By: Lee Rennick
One part of the Transit Proposal to be voted on in Nashville on May 1 is the creation of a tunnel that will run under the city of Nashville from SoBro to Music City Central. It could potentially decrease traffic in downtown Nashville by thousands of cars.
Tunnel Building Methods
Three methods are used when building tunnels: Cut and Cover, Sequential Excavation Method (SEM), and Tunnel Boring Machines (TBM).
Cut and Cover is just what it sounds like. A big hole is cut into the ground, the tunnel structure is built, and then the hole is covered. This method has the biggest surface impact.
Sequential Excavation Method was originally developed in Austria in the 1960s, and it has caught on in the United States because it is both economical and it takes advantage of the inherent strength of the rock mass it is being built into. This allows for the construction of large and complex caverns with very little surface settlement. Earthquake zones use this method because it is so resistant and stable.
Tunnel Boring Machines look like something from Arnold Schwarzenegger’s Total Recall. They can bore through anything from hard rock to sand. While the Sequential Excavation Method uses drilling and blasting, Tunnel Boring Machines can run under a street or a building with minimal disruption above ground. As the boring machine cuts into the rock, it spits out the crumbled rock, which is constantly analyzed for changes in geology. Design changes can be made quickly if the environment is not conducive to continued tunneling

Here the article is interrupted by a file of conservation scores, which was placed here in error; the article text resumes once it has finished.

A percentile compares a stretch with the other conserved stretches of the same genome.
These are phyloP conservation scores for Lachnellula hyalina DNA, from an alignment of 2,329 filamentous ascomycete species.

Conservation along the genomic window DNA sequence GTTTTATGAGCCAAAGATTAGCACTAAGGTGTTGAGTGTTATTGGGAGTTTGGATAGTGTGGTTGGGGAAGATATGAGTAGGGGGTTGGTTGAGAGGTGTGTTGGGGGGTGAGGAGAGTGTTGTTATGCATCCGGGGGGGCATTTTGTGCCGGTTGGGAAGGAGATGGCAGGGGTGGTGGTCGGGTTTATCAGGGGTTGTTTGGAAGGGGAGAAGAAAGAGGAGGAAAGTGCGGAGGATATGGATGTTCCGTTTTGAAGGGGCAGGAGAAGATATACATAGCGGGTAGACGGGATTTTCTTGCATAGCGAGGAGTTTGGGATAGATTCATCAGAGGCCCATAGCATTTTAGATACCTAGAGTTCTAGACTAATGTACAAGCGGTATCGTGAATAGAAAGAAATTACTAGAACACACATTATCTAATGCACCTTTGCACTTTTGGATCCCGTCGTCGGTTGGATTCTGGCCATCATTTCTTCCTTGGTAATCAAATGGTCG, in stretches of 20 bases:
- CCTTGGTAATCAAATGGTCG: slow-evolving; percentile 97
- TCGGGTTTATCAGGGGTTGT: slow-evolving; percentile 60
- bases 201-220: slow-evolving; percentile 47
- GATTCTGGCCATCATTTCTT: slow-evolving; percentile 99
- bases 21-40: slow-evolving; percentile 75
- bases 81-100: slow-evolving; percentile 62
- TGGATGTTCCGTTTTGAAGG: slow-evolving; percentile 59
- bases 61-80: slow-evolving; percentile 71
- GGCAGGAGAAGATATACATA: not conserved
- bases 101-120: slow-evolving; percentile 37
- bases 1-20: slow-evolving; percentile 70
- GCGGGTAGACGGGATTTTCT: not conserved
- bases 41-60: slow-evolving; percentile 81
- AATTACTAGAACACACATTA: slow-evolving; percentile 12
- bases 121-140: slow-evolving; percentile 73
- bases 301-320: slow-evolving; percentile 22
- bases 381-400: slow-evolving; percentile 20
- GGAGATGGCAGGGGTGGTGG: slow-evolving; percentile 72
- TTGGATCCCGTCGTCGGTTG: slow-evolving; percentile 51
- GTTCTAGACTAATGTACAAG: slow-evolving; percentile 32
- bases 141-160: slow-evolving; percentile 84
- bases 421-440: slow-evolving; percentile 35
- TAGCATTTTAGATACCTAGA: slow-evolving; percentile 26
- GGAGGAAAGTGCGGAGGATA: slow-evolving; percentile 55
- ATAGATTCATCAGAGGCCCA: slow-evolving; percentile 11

Keeping life flowing as usual and protecting historic buildings is essential when building in a city. That’s why Tunnel Boring Machines are an important element to the building process. They cover a lot of ground with very little noise and vibration.
While large openings have to be dug at the start and end of the intended tunnel, what happens in the middle can be planned to not interfere with daily business.
Recently a new set of railroad tunnels have been built under Park Avenue in New York by WSP, who have been working with a Nashville team.
Frank Pepe, Senior Vice President and Director of the WSP Tunneling and Geotechnical Group, notes that the tunnels they build can have high style, or they can be more minimalistic. “We design the tunnels and the openings to the surface to fit with their external environment.”
More and more cities are tunneling to move transportation away from the surface, and allow it to become a place for foot traffic and bicycles. There is no more room in downtown Nashville to build roads, so tunneling is an opportunity that has been, or is currently being embraced by many of the cities Nashville competes with for economic development.
Want to learn more about building a tunnel? Click Here.